Charles E. Burchfield in his own words Share Tweet

 
Charles E. Burchfield (1893-1967), Northern Fox-Grape (Vitis labrusca), November 16, 1911; ink on paper, 8 7/8 x 7 inches; Charles E. Burchfield Foundation Archives, Gift of the Charles E. Burchfield Foundation, 2006

Charles E. Burchfield (1893-1967), Northern Fox-Grape (Vitis labrusca), November 16, 1911; ink on paper, 8 7/8 x 7 inches; Charles E. Burchfield Foundation Archives, Gift of the Charles E. Burchfield Foundation, 2006

Charles E. Burchfield, Journals, November 28, 1910

Wednesday, November 28, 2018

Monday Nov. 28
 
After school this evening we hurried down to McMillan’s to get copies of Burke’s Conciliation, which we had to have for English. Copies were few, we heard and so we wanted to get down before they were all sold. I was lugging and Elson’s History and a big German dictionary.
      “You must be going to do some studying” remarked Miss McMillan, glancing at my books.
      I laughed. I was going to study a little but not according to the size of the books. I had the history because Bill and King were coming over to make some charts for History. Our next move was to go to the library to get a book on colleges, which were a part of the charts. This we got with little trouble and loitered in the Reference room awhile. We pounced upon a butterfly book and soon we were deeply engrossed in the pictures. I had made a collection the summer before with Bill’s aid, and it was interesting to recognize among them the different ones that we had captured.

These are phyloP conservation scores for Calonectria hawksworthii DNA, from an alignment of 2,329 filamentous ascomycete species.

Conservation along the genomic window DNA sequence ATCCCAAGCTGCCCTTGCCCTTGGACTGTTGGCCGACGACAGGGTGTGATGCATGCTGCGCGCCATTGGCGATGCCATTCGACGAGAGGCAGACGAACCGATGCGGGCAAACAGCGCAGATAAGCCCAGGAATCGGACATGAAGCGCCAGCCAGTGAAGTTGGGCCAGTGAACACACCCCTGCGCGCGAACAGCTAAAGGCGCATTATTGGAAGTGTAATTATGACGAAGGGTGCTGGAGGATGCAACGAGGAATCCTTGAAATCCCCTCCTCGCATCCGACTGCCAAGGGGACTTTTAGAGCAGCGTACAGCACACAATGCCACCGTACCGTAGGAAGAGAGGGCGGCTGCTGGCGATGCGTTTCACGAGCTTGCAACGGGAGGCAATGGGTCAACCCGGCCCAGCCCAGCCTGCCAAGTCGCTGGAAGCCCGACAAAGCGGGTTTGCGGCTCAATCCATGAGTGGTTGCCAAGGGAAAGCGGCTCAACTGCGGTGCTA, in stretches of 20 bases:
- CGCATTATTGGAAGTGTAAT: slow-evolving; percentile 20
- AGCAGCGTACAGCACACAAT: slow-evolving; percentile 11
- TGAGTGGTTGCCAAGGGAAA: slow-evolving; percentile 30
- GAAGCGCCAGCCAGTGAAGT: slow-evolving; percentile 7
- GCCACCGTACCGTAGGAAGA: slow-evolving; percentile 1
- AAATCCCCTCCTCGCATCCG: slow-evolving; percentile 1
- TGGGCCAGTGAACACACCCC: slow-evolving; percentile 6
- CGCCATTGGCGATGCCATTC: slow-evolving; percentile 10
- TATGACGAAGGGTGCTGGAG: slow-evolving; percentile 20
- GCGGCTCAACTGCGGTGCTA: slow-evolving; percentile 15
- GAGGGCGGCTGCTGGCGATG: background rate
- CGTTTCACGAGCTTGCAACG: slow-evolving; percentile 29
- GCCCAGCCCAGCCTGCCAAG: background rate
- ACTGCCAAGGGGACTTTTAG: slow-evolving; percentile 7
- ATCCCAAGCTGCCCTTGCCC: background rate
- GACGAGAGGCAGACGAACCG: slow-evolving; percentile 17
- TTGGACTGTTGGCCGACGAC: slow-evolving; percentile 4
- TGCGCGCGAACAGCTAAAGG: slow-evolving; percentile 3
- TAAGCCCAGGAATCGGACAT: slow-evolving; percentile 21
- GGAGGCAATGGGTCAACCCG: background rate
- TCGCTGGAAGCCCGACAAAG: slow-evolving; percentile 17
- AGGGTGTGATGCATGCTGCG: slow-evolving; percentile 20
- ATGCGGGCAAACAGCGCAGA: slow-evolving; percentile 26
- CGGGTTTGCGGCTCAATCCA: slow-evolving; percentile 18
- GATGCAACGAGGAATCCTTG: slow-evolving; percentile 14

But as each of us had lessons to get, we left the building. It was raining now and the streets were becoming nasty + sticky. Bill prevailed upon me to go as far as Hawley Ave with him where he had to stop at a corner grocery. Our talk again drifted to ronyons and we had a “down-ed with rumpfeds” about half a dozen times when it began to snow and we left each other jubilant.
      Bill came over this evening as we had arranged, but King never appeared. We nevertheless proceeded with the chart-making which would have taken but two or three hours had we not stopped every two or three minutes to retort to some remark of Fred’s of Frances’s. Frances said she never saw any two people disagree more than we did. We certainly did disagree but that’s the way to make charts. It was twelve-thirty when I crawled in bed, but relieved that the charts were done.

Charles E. Burchfield, November 28, 1910

 

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